For the last three of his nine seasons as the Carolina Panthers' head boss, Ron Rivera had the chance to coach running back Christian McCaffrey. During that span, McCaffrey evolved from a first-round pick into one of the league's most complete and dynamic ball carriers, and by the end of Rivera's time with the Panthers, the sole focal point of Carolina's offense.
In his year and a half since taking the Washington Football Team head job, Rivera has not had a McCaffrey-like player in his backfield. Instead, Washington has relied on a pair of running backs, Antonio Gibson and J.D. McKissic, to play that McCaffrey-style role in Scott Turner's offense.
Over the past three weeks, Washington has recommitted itself to the run game, relying heavily on both Gibson and McKissic. It's no coincidence that since Turner altered his playcalling style to a run-first offense, Washington has won three in a row.
This new, yet old-school style of football was on display entirely on Monday night, as Washington possessed the football over 41 minutes against the Seahawks in a 17-15 victory. In that win, Gibson touched the football a career-high 36 times and had one of the best games of his brief career. McKissic finished with 12 touches on the day, but two of them finished with trips to the end zone.
While this style of offense is new in Washington, it's not for Rivera. On Wednesday, the head coach said that the duo of Gibson and McKissic reminds him of his early days with the Panthers, when the team was known for its two-back tandems.
"For the most part, what we've done prior to getting Christian, we always had a two-back tandem," Rivera said. "We had DeAngelo Williams and Jonathan Stewart for such a long time. And then we had Jonathan and we had Fozzy Whittaker, a young back that came out of Texas who was a very good changeup to Jonathan. Then when Fozzy got hurt and he was slowing down, we had to find another weapon, and we found Christian in Jonathan's last year."
The way Carolina used Williams and Stewart under Rivera is eerily similar to how Washington is using Gibson and McKissic. The Panthers used both Williams and Stewart pretty equally, with neither one of them playing more than 55% of offensive snaps in 2012, Rivera's second season. This year in Washington, Gibson is playing 53% of offensive snaps, while McKissic is on the field for 46% of them.
While all four running backs have different skill sets, both Stewart and Williams had plenty of similarities. Stewart was a bigger back than Williams, but he also played a role as a pass-catching back like Williams, too. The same goes for Gibson and McKissic, too, who both have wideout backgrounds but also have proven they can run the football in between the tackles as well.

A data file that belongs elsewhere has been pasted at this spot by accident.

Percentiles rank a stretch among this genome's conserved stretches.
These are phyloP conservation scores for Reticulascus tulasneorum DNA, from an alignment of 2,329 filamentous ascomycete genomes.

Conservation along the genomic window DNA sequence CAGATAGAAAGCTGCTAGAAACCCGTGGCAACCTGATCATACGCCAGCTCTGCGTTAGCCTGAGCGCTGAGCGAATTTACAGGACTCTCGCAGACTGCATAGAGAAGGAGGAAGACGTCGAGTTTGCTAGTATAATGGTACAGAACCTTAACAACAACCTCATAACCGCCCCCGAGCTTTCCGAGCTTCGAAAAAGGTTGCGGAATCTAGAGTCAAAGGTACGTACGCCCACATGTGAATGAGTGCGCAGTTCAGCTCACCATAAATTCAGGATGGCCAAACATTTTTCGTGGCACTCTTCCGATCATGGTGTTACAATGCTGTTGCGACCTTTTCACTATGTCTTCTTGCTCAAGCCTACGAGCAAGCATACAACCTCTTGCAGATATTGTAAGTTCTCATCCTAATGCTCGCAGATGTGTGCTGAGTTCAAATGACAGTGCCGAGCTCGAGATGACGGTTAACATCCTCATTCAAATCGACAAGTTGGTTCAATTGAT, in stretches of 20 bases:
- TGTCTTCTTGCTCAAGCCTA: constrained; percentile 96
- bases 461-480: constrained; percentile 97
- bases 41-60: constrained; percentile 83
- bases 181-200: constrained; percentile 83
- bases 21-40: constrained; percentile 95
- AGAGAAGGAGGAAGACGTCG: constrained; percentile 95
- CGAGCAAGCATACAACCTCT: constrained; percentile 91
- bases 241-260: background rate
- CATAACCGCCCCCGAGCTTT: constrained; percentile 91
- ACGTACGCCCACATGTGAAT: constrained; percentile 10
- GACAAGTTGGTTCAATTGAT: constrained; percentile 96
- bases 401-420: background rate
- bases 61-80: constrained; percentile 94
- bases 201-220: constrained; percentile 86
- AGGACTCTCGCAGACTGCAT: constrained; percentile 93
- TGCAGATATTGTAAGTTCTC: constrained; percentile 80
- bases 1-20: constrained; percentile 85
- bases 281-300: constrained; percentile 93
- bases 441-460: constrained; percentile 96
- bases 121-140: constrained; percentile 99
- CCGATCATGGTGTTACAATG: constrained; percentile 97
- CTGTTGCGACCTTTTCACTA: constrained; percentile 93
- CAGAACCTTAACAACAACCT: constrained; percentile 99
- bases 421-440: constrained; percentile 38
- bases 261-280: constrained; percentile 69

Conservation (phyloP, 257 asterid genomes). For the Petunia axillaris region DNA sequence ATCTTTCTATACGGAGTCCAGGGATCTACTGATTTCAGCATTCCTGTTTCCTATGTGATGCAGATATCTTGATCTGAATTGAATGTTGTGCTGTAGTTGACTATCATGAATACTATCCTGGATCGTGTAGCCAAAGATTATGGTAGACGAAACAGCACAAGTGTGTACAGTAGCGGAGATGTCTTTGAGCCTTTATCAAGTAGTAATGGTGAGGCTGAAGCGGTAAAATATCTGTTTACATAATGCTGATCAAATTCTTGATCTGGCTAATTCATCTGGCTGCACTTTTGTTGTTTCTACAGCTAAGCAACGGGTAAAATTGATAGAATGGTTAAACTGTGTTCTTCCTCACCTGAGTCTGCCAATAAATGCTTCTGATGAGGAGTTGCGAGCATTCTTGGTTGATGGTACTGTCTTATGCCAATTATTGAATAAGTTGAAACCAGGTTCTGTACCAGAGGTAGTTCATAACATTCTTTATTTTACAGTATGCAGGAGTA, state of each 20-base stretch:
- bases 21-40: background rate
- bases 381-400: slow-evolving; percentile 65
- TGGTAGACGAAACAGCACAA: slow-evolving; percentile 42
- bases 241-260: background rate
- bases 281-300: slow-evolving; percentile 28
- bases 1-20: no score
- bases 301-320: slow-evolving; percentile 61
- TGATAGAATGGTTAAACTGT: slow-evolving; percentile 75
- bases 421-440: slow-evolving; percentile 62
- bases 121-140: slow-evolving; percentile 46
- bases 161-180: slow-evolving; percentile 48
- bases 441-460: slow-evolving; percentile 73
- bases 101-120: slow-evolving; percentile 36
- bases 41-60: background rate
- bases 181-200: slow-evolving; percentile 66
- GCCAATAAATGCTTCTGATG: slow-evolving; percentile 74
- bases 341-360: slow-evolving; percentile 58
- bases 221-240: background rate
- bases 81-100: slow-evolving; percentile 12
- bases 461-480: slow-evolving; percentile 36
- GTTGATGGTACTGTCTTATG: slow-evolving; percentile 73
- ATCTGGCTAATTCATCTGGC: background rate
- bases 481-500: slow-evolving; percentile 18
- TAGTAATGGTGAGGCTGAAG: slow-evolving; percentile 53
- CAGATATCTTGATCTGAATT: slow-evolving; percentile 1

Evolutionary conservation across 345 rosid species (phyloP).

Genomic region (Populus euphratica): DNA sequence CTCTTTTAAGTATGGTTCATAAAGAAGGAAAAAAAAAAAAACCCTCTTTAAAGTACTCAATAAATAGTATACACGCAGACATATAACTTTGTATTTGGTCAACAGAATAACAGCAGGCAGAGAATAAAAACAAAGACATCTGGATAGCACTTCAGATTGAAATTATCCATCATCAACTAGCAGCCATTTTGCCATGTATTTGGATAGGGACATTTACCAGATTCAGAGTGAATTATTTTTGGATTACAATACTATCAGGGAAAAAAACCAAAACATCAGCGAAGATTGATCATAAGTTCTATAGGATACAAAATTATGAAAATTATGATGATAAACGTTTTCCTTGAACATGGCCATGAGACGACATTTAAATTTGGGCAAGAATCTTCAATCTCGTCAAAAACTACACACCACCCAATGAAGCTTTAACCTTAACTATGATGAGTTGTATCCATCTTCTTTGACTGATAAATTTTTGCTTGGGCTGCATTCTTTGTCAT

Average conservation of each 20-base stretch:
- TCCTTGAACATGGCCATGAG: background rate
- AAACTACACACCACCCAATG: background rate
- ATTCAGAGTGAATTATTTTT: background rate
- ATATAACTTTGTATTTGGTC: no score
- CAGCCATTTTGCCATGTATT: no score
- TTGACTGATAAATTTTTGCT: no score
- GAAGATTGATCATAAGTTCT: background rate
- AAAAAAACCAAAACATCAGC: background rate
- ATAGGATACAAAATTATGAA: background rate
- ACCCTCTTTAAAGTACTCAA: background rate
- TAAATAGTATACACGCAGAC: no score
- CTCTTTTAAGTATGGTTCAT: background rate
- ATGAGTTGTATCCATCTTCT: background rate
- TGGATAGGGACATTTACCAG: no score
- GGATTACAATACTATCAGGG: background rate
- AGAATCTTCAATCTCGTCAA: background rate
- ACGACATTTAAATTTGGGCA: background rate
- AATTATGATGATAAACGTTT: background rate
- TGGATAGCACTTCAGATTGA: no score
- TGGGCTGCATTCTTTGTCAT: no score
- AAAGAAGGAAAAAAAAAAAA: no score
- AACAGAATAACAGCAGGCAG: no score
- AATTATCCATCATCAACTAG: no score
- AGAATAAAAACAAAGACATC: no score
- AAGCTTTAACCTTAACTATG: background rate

Although Rivera made it clear he was thrilled to have coached McCaffrey, having a rotation of running backs is his ideal way of running an offense.
"After [Stewart's last season] is pretty much when Christian took off. He was short of being a thousand-thousand guy, and then the next year he was a thousand-thousand guy for us," Rivera said. "So, having one back really is tough because you don't want that guy to really be the focus, you want to have a good rotational system. And right now, I think that's kind of where we are.
"We have a good rotational system," the head coach continued. "I like the three young men [Gibson, McKissic and rookie Jaret Patterson] that we have carrying the ball for us. They're all versatile. They all do their own thing, and they have their characteristics and their traits that fit what we do."
The duo of Gibson and McKissic has been a success for Washington, but there's no telling it's a long-term plan, either. McKissic is a free agent after the season and based on his past two years, he'll likely draw interest from many teams. Washington would love for him to stay, but there's no guarantee of that.
Then, on the flip side, there's also the chance that Gibson becomes that true do-it-all back. His skill set earned him comparisons to McCaffrey before he ever took an NFL snap, and his high volume this past Monday against the Seahawks showed he's capable of handling that McCaffrey-like role. Of course, health is a major factor, too, and Gibson has dealt with both nagging toe and shin injuries over the first two years of his career.
For now, though, Washington plans to continue riding the backs of Gibson and McKissic to keep the offense going. So far, so good.
"When you can run the ball, it helps everybody out," quarterback Taylor Heinicke said. "But especially myself, it's nice handing the ball off to AG and seeing him do his thing and same thing with J.D."